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It is becoming clearer that President Biden’s draconian decarbonization targets and deadlines – a 50% cut by 2030 and “net zero” by 2050 – have been based on overly pessimistic climate scenarios.
This comes at a time when the Biden administration is pushing its most senseless proposal yet: the EPA’s “tailpipe emissions rule” designed to abolish the internal combustion engine within a few years by mandating that Americans buy electric vehicles.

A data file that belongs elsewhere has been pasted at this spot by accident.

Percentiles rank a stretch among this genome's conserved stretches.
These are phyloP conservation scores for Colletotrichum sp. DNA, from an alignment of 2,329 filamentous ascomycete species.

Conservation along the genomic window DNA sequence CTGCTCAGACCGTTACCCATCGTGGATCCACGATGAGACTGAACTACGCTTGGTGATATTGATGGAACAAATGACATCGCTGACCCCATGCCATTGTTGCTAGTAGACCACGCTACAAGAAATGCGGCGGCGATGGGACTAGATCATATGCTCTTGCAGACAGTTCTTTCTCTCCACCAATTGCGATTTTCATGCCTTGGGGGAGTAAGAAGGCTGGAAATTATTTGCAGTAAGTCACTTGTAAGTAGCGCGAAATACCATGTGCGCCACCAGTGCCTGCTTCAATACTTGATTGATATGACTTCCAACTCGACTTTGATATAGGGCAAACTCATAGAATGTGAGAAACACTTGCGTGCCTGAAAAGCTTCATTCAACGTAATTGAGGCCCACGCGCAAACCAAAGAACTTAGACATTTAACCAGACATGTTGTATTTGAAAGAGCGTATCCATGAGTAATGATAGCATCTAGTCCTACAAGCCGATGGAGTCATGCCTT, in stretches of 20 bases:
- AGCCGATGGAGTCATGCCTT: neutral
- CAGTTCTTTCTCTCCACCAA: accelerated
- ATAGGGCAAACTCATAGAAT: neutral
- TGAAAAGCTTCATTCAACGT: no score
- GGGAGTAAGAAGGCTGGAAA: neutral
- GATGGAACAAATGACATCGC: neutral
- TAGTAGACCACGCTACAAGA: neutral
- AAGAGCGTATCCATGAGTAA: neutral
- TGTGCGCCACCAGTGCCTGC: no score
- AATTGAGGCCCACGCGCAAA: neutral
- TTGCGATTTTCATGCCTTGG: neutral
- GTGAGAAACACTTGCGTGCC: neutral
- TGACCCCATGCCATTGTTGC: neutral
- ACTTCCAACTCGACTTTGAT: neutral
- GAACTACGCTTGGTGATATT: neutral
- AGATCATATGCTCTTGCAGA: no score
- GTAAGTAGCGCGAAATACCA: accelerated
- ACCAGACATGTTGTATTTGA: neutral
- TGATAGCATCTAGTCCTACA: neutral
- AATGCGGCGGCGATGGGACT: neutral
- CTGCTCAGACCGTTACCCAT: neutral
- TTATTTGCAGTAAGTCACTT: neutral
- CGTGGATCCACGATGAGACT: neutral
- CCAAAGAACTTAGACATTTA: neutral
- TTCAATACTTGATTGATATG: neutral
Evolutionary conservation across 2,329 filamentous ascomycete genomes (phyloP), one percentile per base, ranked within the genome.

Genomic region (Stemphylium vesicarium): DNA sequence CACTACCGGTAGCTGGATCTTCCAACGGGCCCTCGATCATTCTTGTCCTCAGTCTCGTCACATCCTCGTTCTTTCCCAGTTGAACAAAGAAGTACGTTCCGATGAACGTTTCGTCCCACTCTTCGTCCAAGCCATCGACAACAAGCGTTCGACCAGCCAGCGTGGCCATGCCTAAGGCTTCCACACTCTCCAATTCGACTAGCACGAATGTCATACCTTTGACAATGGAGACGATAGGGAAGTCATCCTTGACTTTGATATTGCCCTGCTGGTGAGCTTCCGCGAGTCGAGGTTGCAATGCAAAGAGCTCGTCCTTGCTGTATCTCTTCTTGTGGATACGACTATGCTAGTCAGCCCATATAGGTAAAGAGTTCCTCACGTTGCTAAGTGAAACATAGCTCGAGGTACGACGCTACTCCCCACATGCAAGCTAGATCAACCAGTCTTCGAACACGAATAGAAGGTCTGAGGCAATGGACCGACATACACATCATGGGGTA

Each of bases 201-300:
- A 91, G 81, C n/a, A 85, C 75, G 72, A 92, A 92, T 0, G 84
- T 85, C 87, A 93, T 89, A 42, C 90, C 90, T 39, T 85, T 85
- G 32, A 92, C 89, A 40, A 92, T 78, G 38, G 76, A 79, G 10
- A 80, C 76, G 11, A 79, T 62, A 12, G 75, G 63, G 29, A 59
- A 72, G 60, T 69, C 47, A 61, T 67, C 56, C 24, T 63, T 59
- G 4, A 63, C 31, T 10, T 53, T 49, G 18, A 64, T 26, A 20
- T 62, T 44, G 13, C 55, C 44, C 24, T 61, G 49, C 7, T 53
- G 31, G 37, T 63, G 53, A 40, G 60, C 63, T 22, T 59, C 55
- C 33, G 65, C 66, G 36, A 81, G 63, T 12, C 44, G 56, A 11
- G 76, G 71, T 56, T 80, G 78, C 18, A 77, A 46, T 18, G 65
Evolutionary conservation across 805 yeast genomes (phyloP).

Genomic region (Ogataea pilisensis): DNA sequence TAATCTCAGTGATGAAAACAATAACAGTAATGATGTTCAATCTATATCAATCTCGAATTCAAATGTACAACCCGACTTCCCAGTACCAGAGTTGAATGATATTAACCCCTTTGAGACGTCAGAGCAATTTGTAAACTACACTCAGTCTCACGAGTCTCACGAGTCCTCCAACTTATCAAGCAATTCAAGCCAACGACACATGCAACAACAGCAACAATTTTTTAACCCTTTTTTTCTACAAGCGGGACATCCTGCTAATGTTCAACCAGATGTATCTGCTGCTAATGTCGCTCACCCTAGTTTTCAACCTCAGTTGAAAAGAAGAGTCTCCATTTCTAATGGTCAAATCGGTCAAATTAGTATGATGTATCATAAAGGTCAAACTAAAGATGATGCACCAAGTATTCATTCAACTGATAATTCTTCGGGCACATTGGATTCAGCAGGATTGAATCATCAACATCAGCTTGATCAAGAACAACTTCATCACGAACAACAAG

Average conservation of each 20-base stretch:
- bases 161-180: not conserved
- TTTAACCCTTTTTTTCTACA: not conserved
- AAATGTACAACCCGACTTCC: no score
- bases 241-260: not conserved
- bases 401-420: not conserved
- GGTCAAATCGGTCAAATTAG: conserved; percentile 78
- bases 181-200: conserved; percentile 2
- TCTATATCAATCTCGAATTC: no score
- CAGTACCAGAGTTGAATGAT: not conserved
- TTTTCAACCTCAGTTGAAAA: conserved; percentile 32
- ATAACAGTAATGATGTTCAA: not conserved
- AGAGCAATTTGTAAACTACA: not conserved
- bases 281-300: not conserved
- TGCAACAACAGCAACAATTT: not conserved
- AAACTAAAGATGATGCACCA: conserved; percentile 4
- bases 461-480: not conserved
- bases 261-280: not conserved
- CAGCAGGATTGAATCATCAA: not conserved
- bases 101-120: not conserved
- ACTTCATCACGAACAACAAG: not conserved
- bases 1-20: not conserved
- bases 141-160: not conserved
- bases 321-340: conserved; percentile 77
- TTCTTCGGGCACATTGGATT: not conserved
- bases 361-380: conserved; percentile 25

Climate activists like to present a stark choice – accept radical decarbonization now or face a catastrophic future of melting ice caps, world on fire, etc. That is a false dichotomy, even on climate idealists’ own terms.
President Biden and U.S. Climate Adviser John Kerry attend the U.N. Climate Change Conference in Glasgow, Scotland, on Nov. 1, 2021. (Kevin Lamarque/Pool/AFP via Getty Images)
Projections of climate catastrophe are almost uniformly based on a warming scenario developed by the U.N.’s International Panel on Climate Change called RCP-8.5, which projected a temperature rise of 5-6°C by 2100. But RCP-8.5 was offered more than a decade ago as just a possible “high end” outcome, not a probable one. And it is looking less probable by the day.